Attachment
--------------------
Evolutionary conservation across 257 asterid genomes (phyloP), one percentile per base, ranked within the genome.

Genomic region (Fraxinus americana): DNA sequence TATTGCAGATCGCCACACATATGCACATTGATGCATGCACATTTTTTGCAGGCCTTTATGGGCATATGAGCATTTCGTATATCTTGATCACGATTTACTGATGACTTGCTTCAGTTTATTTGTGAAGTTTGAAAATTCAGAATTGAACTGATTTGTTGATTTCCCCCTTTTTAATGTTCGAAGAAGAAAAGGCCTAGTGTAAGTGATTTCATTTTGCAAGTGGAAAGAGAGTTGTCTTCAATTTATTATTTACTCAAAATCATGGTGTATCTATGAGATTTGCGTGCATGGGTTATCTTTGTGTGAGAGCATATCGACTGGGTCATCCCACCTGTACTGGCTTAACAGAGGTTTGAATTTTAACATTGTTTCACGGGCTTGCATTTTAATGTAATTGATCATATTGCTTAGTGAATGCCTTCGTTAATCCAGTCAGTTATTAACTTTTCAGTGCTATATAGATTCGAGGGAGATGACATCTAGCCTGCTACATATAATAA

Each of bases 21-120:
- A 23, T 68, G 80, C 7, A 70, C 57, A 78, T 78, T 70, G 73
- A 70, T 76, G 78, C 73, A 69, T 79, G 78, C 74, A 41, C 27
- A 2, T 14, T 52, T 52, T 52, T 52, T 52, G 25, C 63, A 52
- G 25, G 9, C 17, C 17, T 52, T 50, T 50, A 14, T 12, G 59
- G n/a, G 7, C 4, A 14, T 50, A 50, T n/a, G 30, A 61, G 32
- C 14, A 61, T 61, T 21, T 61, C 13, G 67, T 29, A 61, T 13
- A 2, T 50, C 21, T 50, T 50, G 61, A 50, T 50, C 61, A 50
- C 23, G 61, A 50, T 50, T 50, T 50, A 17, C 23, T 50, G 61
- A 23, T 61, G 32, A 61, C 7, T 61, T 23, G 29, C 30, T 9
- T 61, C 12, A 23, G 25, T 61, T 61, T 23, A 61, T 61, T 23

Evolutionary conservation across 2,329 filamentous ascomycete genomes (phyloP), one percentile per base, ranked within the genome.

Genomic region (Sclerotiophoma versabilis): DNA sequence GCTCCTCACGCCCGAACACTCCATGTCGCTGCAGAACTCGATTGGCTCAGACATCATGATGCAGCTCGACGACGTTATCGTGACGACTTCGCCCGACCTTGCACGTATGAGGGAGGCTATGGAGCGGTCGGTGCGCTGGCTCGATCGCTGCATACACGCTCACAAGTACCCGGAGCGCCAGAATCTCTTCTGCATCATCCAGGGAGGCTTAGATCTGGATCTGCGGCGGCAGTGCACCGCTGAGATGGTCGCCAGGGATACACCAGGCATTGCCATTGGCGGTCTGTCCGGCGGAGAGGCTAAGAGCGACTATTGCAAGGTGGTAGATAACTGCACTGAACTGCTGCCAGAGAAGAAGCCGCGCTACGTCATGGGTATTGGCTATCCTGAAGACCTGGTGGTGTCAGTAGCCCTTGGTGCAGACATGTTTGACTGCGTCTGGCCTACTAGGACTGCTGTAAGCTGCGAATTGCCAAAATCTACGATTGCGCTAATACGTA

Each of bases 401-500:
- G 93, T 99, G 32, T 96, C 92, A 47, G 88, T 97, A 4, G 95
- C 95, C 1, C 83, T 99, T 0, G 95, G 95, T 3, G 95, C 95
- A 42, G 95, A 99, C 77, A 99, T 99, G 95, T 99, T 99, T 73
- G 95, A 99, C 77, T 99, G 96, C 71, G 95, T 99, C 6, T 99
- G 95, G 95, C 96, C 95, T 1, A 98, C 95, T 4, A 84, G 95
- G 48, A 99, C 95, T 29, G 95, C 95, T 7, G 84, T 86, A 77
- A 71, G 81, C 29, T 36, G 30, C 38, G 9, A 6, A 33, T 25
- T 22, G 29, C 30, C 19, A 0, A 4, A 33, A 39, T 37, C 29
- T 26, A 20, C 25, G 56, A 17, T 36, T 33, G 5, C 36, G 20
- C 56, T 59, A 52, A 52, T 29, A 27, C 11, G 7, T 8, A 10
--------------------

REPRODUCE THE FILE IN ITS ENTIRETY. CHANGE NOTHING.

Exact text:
Evolutionary conservation across 257 asterid genomes (phyloP), one percentile per base, ranked within the genome.

Genomic region (Fraxinus americana): DNA sequence TATTGCAGATCGCCACACATATGCACATTGATGCATGCACATTTTTTGCAGGCCTTTATGGGCATATGAGCATTTCGTATATCTTGATCACGATTTACTGATGACTTGCTTCAGTTTATTTGTGAAGTTTGAAAATTCAGAATTGAACTGATTTGTTGATTTCCCCCTTTTTAATGTTCGAAGAAGAAAAGGCCTAGTGTAAGTGATTTCATTTTGCAAGTGGAAAGAGAGTTGTCTTCAATTTATTATTTACTCAAAATCATGGTGTATCTATGAGATTTGCGTGCATGGGTTATCTTTGTGTGAGAGCATATCGACTGGGTCATCCCACCTGTACTGGCTTAACAGAGGTTTGAATTTTAACATTGTTTCACGGGCTTGCATTTTAATGTAATTGATCATATTGCTTAGTGAATGCCTTCGTTAATCCAGTCAGTTATTAACTTTTCAGTGCTATATAGATTCGAGGGAGATGACATCTAGCCTGCTACATATAATAA

Each of bases 21-120:
- A 23, T 68, G 80, C 7, A 70, C 57, A 78, T 78, T 70, G 73
- A 70, T 76, G 78, C 73, A 69, T 79, G 78, C 74, A 41, C 27
- A 2, T 14, T 52, T 52, T 52, T 52, T 52, G 25, C 63, A 52
- G 25, G 9, C 17, C 17, T 52, T 50, T 50, A 14, T 12, G 59
- G n/a, G 7, C 4, A 14, T 50, A 50, T n/a, G 30, A 61, G 32
- C 14, A 61, T 61, T 21, T 61, C 13, G 67, T 29, A 61, T 13
- A 2, T 50, C 21, T 50, T 50, G 61, A 50, T 50, C 61, A 50
- C 23, G 61, A 50, T 50, T 50, T 50, A 17, C 23, T 50, G 61
- A 23, T 61, G 32, A 61, C 7, T 61, T 23, G 29, C 30, T 9
- T 61, C 12, A 23, G 25, T 61, T 61, T 23, A 61, T 61, T 23

Evolutionary conservation across 2,329 filamentous ascomycete genomes (phyloP), one percentile per base, ranked within the genome.

Genomic region (Sclerotiophoma versabilis): DNA sequence GCTCCTCACGCCCGAACACTCCATGTCGCTGCAGAACTCGATTGGCTCAGACATCATGATGCAGCTCGACGACGTTATCGTGACGACTTCGCCCGACCTTGCACGTATGAGGGAGGCTATGGAGCGGTCGGTGCGCTGGCTCGATCGCTGCATACACGCTCACAAGTACCCGGAGCGCCAGAATCTCTTCTGCATCATCCAGGGAGGCTTAGATCTGGATCTGCGGCGGCAGTGCACCGCTGAGATGGTCGCCAGGGATACACCAGGCATTGCCATTGGCGGTCTGTCCGGCGGAGAGGCTAAGAGCGACTATTGCAAGGTGGTAGATAACTGCACTGAACTGCTGCCAGAGAAGAAGCCGCGCTACGTCATGGGTATTGGCTATCCTGAAGACCTGGTGGTGTCAGTAGCCCTTGGTGCAGACATGTTTGACTGCGTCTGGCCTACTAGGACTGCTGTAAGCTGCGAATTGCCAAAATCTACGATTGCGCTAATACGTA

Each of bases 401-500:
- G 93, T 99, G 32, T 96, C 92, A 47, G 88, T 97, A 4, G 95
- C 95, C 1, C 83, T 99, T 0, G 95, G 95, T 3, G 95, C 95
- A 42, G 95, A 99, C 77, A 99, T 99, G 95, T 99, T 99, T 73
- G 95, A 99, C 77, T 99, G 96, C 71, G 95, T 99, C 6, T 99
- G 95, G 95, C 96, C 95, T 1, A 98, C 95, T 4, A 84, G 95
- G 48, A 99, C 95, T 29, G 95, C 95, T 7, G 84, T 86, A 77
- A 71, G 81, C 29, T 36, G 30, C 38, G 9, A 6, A 33, T 25
- T 22, G 29, C 30, C 19, A 0, A 4, A 33, A 39, T 37, C 29
- T 26, A 20, C 25, G 56, A 17, T 36, T 33, G 5, C 36, G 20
- C 56, T 59, A 52, A 52, T 29, A 27, C 11, G 7, T 8, A 10